The electric vehicle revolution is being won in the inner-city suburbs of Sydney, Melbourne and Brisbane, but the Albanese government is under pressure to ensure EV uptake is replicated in the outer “tradie” suburbs and regional areas to help Australia cut its transport emissions.

With the federal government set to unveil its national EV strategy within weeks, data from the Australian Automobile Association reveals affluent motorists from inner suburbs have embraced the move away from internal combustion engines.

But with the price of EVs in Australia mostly over $50,000 – with 10 models available for more than $100,000 – they have also become a status symbol for wealthy inner-city residents who want to show they care about the planet, at the same driving what is essentially a luxury car.

Data compiled by the AAA’s electric vehicle index, which went live on Sunday, revealed the Victorian postcode of 3170 (Mulgrave and Waverley Gardens) has the highest number of registered EVs, with 281.

This was followed by postcode 2000 (Sydney CBD, Barangaroo and Dawes Point) with 241 registered, then the Queensland postcode 4217 (which includes the wealthy Gold Coast suburbs of Chevron Island and Isle of Capri), with 184.

The Victorian regional town of East Sale, near Lake Wellington, had the highest penetration of EVs with 4 per cent.

Up to the end of January last year, there were 34,536 registered EVs in Australia, comprising 10,542 in NSW, 9572 in Victoria, 7350 in Queensland, 3324 in Western Australia, 1574 in South Australia, 1377 in the ACT, 757 in Tasmania and 78 in the Northern Territory.

The AAA’s “heat map” showed EV vehicles are never far from the centre of areas with large populations.

Preparing for change

Despite a surge in sales in recent years, EVs still only made up about 2 per cent of light vehicle sales in Australia in 2021. This compared with 9 per cent globally.

The EV industry has long called for tighter fuel efficiency standards – to ensure a better supply of EVs on the Australian market – as well as more incentives to bring down prices.

The Albanese government has been preparing the sector for changes on fuel efficiency standards since it released a consultation paper in September last year.

But after exempting electric cars from fringe benefits tax and import tariffs, it is unlikely the government will offer any direct incentives for motorists to ditch internal combustion engine vehicles.

It has also set a target of 75 per cent of new purchased and leased vehicles in the Commonwealth fleet to be EVs by 2025.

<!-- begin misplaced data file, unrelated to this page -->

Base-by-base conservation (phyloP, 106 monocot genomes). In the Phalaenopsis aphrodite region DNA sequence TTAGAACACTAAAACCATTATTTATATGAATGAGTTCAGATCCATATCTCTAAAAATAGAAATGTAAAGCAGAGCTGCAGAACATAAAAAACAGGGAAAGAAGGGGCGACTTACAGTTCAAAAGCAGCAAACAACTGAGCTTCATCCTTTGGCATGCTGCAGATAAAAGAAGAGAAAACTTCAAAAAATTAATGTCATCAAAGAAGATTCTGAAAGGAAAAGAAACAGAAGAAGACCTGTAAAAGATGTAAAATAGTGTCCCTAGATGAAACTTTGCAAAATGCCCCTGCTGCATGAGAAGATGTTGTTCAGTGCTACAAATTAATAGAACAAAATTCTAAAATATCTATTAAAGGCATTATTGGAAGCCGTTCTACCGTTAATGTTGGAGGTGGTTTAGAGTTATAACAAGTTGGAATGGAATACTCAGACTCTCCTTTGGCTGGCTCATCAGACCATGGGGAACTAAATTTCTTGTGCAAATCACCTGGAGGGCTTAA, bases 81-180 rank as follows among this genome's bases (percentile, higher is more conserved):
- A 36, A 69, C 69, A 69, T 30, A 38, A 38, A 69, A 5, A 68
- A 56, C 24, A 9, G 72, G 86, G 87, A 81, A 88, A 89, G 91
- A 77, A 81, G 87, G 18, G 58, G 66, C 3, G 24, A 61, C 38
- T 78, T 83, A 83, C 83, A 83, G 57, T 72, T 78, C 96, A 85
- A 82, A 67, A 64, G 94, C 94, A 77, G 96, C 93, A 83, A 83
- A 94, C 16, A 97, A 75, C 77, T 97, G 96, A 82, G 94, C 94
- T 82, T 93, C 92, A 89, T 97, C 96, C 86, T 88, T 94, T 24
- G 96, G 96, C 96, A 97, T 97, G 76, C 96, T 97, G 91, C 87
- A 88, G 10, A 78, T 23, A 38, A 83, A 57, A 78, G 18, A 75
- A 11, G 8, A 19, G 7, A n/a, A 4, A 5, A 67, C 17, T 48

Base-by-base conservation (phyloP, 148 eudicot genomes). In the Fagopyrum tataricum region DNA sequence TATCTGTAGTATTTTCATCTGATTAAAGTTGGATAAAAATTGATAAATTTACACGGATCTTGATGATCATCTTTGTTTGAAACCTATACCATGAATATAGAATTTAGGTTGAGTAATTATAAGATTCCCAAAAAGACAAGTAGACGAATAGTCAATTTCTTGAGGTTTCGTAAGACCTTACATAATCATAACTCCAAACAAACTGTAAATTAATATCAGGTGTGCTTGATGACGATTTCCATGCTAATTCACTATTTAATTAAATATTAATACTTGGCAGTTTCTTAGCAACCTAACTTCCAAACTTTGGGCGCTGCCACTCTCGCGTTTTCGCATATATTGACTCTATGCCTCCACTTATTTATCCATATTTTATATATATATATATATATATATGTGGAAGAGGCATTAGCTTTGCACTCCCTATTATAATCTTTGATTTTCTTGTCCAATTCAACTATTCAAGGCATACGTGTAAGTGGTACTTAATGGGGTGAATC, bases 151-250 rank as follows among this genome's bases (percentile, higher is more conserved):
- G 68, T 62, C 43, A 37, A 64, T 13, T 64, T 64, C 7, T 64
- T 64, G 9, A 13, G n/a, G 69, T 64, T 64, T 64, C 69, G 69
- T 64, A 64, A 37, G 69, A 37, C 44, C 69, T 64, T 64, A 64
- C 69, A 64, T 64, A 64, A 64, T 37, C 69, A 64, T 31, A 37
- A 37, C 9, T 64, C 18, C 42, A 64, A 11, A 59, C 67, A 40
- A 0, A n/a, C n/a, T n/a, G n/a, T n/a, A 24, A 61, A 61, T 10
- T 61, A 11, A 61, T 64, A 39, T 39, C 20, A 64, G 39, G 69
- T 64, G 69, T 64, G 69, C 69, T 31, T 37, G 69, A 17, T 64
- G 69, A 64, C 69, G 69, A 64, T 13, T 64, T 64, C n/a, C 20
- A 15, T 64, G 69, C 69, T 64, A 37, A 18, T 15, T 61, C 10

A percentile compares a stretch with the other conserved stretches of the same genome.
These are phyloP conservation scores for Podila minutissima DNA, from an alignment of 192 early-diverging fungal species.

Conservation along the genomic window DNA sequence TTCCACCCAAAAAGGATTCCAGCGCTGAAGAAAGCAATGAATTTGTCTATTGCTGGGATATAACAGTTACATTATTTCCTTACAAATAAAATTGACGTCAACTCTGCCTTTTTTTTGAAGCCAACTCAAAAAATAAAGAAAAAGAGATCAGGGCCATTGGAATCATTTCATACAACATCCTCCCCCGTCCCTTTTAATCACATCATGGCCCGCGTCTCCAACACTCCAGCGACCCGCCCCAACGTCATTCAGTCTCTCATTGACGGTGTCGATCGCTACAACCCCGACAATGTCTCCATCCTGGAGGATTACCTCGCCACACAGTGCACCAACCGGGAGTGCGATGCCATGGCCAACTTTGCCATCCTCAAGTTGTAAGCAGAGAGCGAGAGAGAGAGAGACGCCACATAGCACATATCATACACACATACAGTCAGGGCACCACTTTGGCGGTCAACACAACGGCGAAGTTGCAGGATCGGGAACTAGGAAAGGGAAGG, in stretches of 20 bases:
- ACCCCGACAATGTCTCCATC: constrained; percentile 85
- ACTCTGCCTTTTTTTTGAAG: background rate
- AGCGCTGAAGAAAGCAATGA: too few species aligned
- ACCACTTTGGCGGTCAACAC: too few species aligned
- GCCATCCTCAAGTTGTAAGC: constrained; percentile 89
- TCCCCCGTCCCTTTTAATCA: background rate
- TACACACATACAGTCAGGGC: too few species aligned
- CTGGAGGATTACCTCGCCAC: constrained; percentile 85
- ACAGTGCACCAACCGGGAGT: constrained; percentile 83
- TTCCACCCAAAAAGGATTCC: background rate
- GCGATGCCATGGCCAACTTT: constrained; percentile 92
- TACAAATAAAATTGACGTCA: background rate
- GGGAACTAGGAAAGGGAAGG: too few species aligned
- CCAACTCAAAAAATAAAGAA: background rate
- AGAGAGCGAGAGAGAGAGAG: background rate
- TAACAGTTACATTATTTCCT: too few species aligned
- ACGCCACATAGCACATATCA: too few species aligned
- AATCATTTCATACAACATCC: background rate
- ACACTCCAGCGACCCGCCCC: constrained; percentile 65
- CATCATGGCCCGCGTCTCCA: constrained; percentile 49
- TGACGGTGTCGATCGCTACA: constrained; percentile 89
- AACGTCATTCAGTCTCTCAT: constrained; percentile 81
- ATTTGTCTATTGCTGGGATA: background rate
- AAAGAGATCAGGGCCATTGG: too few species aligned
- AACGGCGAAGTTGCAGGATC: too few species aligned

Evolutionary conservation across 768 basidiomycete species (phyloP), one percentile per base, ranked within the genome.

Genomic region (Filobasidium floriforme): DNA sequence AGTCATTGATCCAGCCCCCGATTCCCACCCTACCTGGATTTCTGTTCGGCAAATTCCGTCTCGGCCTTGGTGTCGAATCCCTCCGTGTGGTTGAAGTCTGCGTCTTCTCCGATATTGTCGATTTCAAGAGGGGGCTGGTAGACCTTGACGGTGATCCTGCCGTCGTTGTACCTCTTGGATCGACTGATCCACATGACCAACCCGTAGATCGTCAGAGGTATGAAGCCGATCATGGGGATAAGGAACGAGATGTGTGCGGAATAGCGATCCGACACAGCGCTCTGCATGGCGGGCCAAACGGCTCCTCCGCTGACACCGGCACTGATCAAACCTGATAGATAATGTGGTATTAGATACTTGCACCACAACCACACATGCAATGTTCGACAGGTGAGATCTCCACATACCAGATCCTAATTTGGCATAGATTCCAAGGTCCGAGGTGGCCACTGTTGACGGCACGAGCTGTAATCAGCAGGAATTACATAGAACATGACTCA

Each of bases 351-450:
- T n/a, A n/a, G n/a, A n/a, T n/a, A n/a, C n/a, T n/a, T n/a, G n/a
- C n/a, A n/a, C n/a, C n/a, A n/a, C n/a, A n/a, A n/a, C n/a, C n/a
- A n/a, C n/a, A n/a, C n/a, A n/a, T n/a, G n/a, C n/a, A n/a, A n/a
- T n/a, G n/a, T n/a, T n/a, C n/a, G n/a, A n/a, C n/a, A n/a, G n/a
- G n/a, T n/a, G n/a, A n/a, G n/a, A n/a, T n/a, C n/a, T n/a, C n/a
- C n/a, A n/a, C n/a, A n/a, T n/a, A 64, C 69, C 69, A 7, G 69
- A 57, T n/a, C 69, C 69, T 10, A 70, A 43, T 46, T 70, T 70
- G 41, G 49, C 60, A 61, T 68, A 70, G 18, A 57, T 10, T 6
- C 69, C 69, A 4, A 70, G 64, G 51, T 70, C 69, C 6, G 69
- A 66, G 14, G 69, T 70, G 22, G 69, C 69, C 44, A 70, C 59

The government’s consultation paper acknowledged that 80 per cent of the global car market had vehicle fuel efficiency standards.

“The standards send signals to manufacturers to increase supply and sales of EVs and low emissions vehicles,” it said.

“The absence of these standards in Australia has been cited as a key reason why EV models are not supplied to the Australian market.”

State and territory governments have their own respective EV strategies to stimulate demand and boost supplies.

The South Australian and ACT governments want all new passenger vehicles sold in their regions to be fully electric by 2035.

Transport emissions are about 19 per cent of national carbon emissions, the bulk of these from road transport.

In its submission to the consultation paper, AAA managing director Michael Bradley called on the federal government to adopt “sufficiently ambitious” fuel standards to boost the supply of EVs into the Australian market, but it needed to get the balance right.

“A target that is insufficiently stringent will fail to boost EV supply. But a target that is too stringent will see Australian consumers pay higher costs [taxes flowing from carmaker non-compliance] for cars that won’t deliver the stated environmental goals,” he said.

The Electric Vehicle Council of Australia said a package of incentives of up to $10,000 was needed until EVs made up 25 to 30 per cent of market share. They currently only make up 2 per cent of market share.

It said the federal government should aim for a target of 60 per cent of all new car (light vehicle) sales being EVs by 2030.

The roll-out of public charging infrastructure is also crucial to win over sceptical motorists.

The Grattan Institute said the government should relax restrictions on the import of new and second-hand low and zero-emissions vehicles, provided they met Australian safety standards, which it said would reduce the cost of the EV transition.

“It would [also] increase the supply of EVs in the near term, and reduce prices. It would also catalyse a livelier second-hand market,” it said in its submission.